# Quasipolynomial and polynomial time hierarchy

Consider the following two scenarios:

1. $NP\subseteq RTIME[2^{(\log n)^c}]$ or $NP\subseteq DTIME[2^{(\log n)^c}]$, i.e., $NP$ can be solved in quasipolynomial randomized or deterministic time.
2. $NP$ has quasipolynomial size circuits.

Does the polynomial time hierarchy $PH$ collapse under any of the above conditions?

The first condition implies $EXP=NEXP$. Does the second imply the same or something weaker?

Could $P=BPP$ still hold in such situations?

Separately what implications follow from $EXP=NEXP$ and/or $EXP$ having quasipolynomial circuits?

## 2 Answers

1. If $NP$ can be solved in quasipolynomial time, then $NP$ has quasi polynomial size circuit.

2. The second condition implies that the exponential time hierarchy collapses to the second level (as was shown in the paper of Buhrman and Homer). It was improved the collapse to $S_2^{exp}$ in a paper of Pavan et al.

3. As far as I know, these hypotheses do not easily imply a collapse of PH.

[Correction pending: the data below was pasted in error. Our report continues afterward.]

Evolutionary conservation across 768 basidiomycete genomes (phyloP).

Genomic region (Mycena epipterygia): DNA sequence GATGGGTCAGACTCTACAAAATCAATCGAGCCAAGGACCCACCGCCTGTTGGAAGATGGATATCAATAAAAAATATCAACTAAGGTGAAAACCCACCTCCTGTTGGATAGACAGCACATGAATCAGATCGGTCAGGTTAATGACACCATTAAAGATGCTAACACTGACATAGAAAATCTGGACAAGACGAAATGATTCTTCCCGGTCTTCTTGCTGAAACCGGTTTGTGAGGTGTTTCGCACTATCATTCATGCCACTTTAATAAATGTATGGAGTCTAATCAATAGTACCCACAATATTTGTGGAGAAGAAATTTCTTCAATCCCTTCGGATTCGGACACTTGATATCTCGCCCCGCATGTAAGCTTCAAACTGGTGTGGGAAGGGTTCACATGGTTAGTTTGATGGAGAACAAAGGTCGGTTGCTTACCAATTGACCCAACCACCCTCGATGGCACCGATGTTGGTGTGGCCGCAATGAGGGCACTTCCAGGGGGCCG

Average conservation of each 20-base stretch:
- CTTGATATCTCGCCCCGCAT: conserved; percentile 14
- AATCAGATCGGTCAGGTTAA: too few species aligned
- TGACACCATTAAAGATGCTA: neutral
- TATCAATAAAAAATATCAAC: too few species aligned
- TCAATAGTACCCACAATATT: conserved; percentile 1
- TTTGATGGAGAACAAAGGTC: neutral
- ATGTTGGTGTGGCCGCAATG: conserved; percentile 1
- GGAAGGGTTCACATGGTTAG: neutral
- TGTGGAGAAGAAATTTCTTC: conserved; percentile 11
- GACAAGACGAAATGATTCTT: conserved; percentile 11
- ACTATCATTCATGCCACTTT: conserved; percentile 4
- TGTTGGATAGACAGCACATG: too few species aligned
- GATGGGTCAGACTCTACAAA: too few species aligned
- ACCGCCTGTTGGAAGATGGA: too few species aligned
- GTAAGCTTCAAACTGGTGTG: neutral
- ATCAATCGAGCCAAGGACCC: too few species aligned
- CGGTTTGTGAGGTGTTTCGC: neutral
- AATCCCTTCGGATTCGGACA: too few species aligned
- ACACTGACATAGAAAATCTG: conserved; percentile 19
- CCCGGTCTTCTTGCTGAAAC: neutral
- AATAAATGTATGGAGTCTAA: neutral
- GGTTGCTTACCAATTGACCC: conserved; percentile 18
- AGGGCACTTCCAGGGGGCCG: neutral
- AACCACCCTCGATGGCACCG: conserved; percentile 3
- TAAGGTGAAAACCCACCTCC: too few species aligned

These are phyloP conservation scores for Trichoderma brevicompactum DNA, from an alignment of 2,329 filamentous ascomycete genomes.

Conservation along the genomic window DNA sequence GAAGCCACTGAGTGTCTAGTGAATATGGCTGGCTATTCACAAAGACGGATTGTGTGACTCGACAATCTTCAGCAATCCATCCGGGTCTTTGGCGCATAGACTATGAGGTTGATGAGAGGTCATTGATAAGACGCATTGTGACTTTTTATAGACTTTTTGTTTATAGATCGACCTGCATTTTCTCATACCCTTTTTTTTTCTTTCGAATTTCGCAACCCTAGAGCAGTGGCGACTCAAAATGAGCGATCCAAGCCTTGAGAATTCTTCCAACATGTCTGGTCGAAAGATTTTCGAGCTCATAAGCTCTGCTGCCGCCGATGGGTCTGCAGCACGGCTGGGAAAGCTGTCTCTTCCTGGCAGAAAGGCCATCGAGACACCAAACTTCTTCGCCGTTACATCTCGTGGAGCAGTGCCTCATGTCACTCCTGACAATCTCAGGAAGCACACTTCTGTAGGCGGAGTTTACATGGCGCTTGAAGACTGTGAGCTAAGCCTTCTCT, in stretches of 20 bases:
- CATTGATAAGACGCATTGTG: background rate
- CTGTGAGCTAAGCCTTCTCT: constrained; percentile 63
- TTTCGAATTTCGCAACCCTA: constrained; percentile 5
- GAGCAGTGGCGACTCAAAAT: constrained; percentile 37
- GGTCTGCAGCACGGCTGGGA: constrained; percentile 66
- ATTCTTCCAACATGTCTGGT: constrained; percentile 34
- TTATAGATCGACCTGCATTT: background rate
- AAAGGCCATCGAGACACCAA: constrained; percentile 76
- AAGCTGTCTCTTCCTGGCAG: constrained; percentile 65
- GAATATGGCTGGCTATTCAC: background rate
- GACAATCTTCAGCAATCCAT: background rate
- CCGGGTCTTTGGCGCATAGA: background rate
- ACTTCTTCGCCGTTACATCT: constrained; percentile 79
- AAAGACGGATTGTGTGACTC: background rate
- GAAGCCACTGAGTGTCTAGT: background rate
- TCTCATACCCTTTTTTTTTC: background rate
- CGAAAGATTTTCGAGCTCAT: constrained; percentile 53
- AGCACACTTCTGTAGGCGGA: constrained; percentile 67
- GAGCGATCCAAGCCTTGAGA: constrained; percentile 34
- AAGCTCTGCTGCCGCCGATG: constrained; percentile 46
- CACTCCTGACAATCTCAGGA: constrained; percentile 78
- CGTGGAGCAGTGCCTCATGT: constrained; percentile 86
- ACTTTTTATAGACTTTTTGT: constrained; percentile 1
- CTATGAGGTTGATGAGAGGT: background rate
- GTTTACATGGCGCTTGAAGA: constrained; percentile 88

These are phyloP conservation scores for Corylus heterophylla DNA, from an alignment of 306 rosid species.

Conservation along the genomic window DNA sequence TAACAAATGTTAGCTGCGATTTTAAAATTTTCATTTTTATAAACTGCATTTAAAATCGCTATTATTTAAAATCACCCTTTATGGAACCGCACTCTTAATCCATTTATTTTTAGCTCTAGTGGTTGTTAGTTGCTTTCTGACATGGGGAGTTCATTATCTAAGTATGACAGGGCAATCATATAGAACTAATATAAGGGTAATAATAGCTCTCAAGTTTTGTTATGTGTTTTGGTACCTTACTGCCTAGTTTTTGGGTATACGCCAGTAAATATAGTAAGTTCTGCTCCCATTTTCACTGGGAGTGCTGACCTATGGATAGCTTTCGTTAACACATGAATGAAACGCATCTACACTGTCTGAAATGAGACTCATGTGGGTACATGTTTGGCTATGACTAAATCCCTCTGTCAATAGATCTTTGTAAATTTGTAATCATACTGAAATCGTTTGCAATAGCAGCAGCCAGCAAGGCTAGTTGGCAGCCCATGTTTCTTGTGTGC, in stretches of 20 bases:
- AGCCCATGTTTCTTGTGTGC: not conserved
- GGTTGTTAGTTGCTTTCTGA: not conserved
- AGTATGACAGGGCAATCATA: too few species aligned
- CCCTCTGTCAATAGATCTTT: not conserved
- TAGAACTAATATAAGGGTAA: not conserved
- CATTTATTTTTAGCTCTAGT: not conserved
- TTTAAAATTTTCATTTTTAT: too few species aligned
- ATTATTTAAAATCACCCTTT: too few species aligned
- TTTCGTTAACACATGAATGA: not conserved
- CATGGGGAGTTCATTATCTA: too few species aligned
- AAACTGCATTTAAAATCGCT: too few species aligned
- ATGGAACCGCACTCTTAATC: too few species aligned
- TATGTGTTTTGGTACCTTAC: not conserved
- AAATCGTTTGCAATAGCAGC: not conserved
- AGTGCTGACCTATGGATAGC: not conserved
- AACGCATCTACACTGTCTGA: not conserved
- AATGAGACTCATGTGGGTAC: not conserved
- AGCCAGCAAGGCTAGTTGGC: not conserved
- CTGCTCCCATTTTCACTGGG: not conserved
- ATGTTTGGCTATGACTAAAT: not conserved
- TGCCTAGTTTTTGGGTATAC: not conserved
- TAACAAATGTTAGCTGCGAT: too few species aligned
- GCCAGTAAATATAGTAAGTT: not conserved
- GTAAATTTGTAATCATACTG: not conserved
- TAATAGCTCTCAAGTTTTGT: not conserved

By a translation argument, you can get that $QuasiNP \subseteq QuasiR/QuasiP$ and hence $PH \subseteq QuasiR/QuasiP$. I believe the second condition will imply a similar conclusion in terms of collapsing $PH$ to some level of "$QH$".

For the second part of your question, $EXP \subseteq p/poly \implies EXP = MA$. You can extend this result $EXP \subseteq p/quasi-poly \implies EXP = MATIME(Quasi)$.

• NP=RP doesn't imply that PH collapses to RP, only to BPP. Why would the quasipolynomial case be different? Oct 12 '16 at 8:10
• Also, the quasipolynomial version of MA is closed under quasipolynomial reductions, whareas EXP is not (by the time-hierarchy theorem). Thus, the two classes are distinct (unconditionally). Presumably you only meant an inclusion. Oct 12 '16 at 8:14
• Oh, and "P/quasipoly" means "P with quasipolynomial advice". Since a P-machine has no time to read more than polynomially many bits of the advice anyway, this actually equals P/poly! The proper notation for the class of languages having circuits of size f(n) is SIZE(f(n)), but here QP/quasipoly would also do. Oct 12 '16 at 8:19
• @EmilJeřábek : ​ I don't see how that works, since the input can affect which advice bits the machine reads. ​ ​ ​ ​
– user6973
Oct 13 '16 at 6:11
• @RickyDemer P is normally defined using regular TM, not random-access TM. Even so, the notation is ambiguous at best. Oct 13 '16 at 8:32